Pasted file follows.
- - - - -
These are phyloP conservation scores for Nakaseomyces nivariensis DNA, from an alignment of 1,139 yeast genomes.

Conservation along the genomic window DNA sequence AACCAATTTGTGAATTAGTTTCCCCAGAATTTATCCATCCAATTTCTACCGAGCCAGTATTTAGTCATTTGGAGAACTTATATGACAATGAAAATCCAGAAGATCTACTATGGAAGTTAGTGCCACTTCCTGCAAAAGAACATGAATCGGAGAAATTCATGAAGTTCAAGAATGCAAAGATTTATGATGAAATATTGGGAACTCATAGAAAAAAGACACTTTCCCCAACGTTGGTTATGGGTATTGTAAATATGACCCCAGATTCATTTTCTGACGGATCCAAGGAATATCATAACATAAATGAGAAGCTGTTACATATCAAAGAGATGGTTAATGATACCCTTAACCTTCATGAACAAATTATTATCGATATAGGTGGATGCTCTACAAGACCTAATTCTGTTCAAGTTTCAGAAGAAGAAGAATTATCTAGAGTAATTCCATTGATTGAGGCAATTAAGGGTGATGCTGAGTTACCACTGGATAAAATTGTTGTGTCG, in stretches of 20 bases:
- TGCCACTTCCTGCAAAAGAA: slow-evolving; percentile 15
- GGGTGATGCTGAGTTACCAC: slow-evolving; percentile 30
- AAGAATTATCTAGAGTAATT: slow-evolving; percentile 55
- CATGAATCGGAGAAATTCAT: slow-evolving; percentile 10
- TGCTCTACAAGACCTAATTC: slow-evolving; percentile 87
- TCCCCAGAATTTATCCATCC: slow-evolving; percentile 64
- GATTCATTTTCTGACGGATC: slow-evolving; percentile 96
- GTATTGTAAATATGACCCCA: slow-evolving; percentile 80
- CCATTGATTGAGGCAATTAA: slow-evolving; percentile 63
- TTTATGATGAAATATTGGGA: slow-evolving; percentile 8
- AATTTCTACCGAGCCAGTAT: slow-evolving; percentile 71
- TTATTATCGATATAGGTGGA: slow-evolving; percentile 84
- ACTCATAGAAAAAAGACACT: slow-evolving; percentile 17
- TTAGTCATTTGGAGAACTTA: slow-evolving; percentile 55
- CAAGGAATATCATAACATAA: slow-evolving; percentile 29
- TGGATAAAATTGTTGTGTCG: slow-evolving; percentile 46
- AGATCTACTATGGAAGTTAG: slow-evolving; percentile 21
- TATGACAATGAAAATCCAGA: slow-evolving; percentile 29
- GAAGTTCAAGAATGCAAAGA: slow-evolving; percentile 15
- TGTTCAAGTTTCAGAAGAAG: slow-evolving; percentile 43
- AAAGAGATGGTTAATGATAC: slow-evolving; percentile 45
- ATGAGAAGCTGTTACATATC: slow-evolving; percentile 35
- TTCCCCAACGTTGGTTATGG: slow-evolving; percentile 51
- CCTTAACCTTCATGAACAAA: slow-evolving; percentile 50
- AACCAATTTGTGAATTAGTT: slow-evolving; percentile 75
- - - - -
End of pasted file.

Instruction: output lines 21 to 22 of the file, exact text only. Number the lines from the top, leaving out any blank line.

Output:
- GAAGTTCAAGAATGCAAAGA: slow-evolving; percentile 15
- TGTTCAAGTTTCAGAAGAAG: slow-evolving; percentile 43